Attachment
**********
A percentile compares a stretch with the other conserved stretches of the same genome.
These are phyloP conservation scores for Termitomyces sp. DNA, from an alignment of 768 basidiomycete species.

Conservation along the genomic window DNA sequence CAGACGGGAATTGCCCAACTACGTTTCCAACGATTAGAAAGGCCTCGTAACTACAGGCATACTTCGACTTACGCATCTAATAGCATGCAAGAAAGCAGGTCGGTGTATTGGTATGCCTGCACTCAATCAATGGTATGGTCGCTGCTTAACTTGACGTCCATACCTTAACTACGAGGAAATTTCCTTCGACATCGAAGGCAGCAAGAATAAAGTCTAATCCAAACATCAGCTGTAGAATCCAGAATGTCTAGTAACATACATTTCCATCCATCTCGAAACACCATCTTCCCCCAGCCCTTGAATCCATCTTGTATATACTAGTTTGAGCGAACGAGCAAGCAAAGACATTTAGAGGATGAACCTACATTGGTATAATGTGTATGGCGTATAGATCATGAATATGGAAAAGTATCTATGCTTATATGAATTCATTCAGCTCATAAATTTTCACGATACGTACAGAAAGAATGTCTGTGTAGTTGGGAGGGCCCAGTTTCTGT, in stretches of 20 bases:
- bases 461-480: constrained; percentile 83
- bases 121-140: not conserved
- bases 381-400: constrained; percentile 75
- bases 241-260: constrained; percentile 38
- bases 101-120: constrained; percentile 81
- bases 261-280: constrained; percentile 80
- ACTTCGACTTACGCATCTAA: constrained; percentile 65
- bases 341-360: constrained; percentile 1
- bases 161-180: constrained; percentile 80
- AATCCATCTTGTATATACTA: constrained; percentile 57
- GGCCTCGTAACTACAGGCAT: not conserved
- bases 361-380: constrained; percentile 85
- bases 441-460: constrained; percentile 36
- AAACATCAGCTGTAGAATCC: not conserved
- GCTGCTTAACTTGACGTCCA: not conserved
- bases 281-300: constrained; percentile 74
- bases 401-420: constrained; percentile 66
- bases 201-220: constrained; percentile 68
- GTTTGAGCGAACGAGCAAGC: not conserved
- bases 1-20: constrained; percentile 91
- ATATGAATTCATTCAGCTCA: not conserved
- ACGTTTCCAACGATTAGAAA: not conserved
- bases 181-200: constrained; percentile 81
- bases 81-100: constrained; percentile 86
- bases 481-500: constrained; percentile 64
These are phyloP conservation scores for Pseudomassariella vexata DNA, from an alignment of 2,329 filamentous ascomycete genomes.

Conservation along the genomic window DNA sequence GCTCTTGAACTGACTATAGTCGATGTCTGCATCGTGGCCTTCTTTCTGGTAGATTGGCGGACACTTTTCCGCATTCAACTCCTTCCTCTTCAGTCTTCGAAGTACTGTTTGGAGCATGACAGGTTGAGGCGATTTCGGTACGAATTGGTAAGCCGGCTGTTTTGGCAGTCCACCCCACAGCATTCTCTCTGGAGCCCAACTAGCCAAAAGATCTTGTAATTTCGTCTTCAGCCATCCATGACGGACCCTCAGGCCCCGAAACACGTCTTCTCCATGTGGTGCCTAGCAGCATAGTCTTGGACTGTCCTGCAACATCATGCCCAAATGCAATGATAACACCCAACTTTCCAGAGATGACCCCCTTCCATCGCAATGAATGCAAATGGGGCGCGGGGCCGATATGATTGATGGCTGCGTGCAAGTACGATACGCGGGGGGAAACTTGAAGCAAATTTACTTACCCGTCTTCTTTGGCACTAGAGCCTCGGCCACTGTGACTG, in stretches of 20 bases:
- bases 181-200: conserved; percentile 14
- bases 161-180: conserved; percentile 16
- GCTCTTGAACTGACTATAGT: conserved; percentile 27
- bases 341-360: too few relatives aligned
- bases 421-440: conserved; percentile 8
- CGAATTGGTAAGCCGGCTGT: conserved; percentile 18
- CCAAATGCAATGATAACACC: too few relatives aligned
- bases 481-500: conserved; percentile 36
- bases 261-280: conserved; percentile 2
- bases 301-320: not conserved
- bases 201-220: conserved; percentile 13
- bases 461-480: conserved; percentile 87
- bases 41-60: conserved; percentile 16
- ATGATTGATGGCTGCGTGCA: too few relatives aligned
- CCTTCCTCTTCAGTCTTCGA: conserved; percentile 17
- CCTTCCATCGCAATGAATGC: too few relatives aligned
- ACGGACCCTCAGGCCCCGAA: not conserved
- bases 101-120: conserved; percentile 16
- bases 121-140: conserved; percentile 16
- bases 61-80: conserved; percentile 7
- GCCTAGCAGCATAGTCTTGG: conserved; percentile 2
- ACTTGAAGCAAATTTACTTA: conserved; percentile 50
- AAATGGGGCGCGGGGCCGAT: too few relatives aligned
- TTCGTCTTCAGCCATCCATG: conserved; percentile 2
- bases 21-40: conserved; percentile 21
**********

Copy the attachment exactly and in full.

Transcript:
A percentile compares a stretch with the other conserved stretches of the same genome.
These are phyloP conservation scores for Termitomyces sp. DNA, from an alignment of 768 basidiomycete species.

Conservation along the genomic window DNA sequence CAGACGGGAATTGCCCAACTACGTTTCCAACGATTAGAAAGGCCTCGTAACTACAGGCATACTTCGACTTACGCATCTAATAGCATGCAAGAAAGCAGGTCGGTGTATTGGTATGCCTGCACTCAATCAATGGTATGGTCGCTGCTTAACTTGACGTCCATACCTTAACTACGAGGAAATTTCCTTCGACATCGAAGGCAGCAAGAATAAAGTCTAATCCAAACATCAGCTGTAGAATCCAGAATGTCTAGTAACATACATTTCCATCCATCTCGAAACACCATCTTCCCCCAGCCCTTGAATCCATCTTGTATATACTAGTTTGAGCGAACGAGCAAGCAAAGACATTTAGAGGATGAACCTACATTGGTATAATGTGTATGGCGTATAGATCATGAATATGGAAAAGTATCTATGCTTATATGAATTCATTCAGCTCATAAATTTTCACGATACGTACAGAAAGAATGTCTGTGTAGTTGGGAGGGCCCAGTTTCTGT, in stretches of 20 bases:
- bases 461-480: constrained; percentile 83
- bases 121-140: not conserved
- bases 381-400: constrained; percentile 75
- bases 241-260: constrained; percentile 38
- bases 101-120: constrained; percentile 81
- bases 261-280: constrained; percentile 80
- ACTTCGACTTACGCATCTAA: constrained; percentile 65
- bases 341-360: constrained; percentile 1
- bases 161-180: constrained; percentile 80
- AATCCATCTTGTATATACTA: constrained; percentile 57
- GGCCTCGTAACTACAGGCAT: not conserved
- bases 361-380: constrained; percentile 85
- bases 441-460: constrained; percentile 36
- AAACATCAGCTGTAGAATCC: not conserved
- GCTGCTTAACTTGACGTCCA: not conserved
- bases 281-300: constrained; percentile 74
- bases 401-420: constrained; percentile 66
- bases 201-220: constrained; percentile 68
- GTTTGAGCGAACGAGCAAGC: not conserved
- bases 1-20: constrained; percentile 91
- ATATGAATTCATTCAGCTCA: not conserved
- ACGTTTCCAACGATTAGAAA: not conserved
- bases 181-200: constrained; percentile 81
- bases 81-100: constrained; percentile 86
- bases 481-500: constrained; percentile 64
These are phyloP conservation scores for Pseudomassariella vexata DNA, from an alignment of 2,329 filamentous ascomycete genomes.

Conservation along the genomic window DNA sequence GCTCTTGAACTGACTATAGTCGATGTCTGCATCGTGGCCTTCTTTCTGGTAGATTGGCGGACACTTTTCCGCATTCAACTCCTTCCTCTTCAGTCTTCGAAGTACTGTTTGGAGCATGACAGGTTGAGGCGATTTCGGTACGAATTGGTAAGCCGGCTGTTTTGGCAGTCCACCCCACAGCATTCTCTCTGGAGCCCAACTAGCCAAAAGATCTTGTAATTTCGTCTTCAGCCATCCATGACGGACCCTCAGGCCCCGAAACACGTCTTCTCCATGTGGTGCCTAGCAGCATAGTCTTGGACTGTCCTGCAACATCATGCCCAAATGCAATGATAACACCCAACTTTCCAGAGATGACCCCCTTCCATCGCAATGAATGCAAATGGGGCGCGGGGCCGATATGATTGATGGCTGCGTGCAAGTACGATACGCGGGGGGAAACTTGAAGCAAATTTACTTACCCGTCTTCTTTGGCACTAGAGCCTCGGCCACTGTGACTG, in stretches of 20 bases:
- bases 181-200: conserved; percentile 14
- bases 161-180: conserved; percentile 16
- GCTCTTGAACTGACTATAGT: conserved; percentile 27
- bases 341-360: too few relatives aligned
- bases 421-440: conserved; percentile 8
- CGAATTGGTAAGCCGGCTGT: conserved; percentile 18
- CCAAATGCAATGATAACACC: too few relatives aligned
- bases 481-500: conserved; percentile 36
- bases 261-280: conserved; percentile 2
- bases 301-320: not conserved
- bases 201-220: conserved; percentile 13
- bases 461-480: conserved; percentile 87
- bases 41-60: conserved; percentile 16
- ATGATTGATGGCTGCGTGCA: too few relatives aligned
- CCTTCCTCTTCAGTCTTCGA: conserved; percentile 17
- CCTTCCATCGCAATGAATGC: too few relatives aligned
- ACGGACCCTCAGGCCCCGAA: not conserved
- bases 101-120: conserved; percentile 16
- bases 121-140: conserved; percentile 16
- bases 61-80: conserved; percentile 7
- GCCTAGCAGCATAGTCTTGG: conserved; percentile 2
- ACTTGAAGCAAATTTACTTA: conserved; percentile 50
- AAATGGGGCGCGGGGCCGAT: too few relatives aligned
- TTCGTCTTCAGCCATCCATG: conserved; percentile 2
- bases 21-40: conserved; percentile 21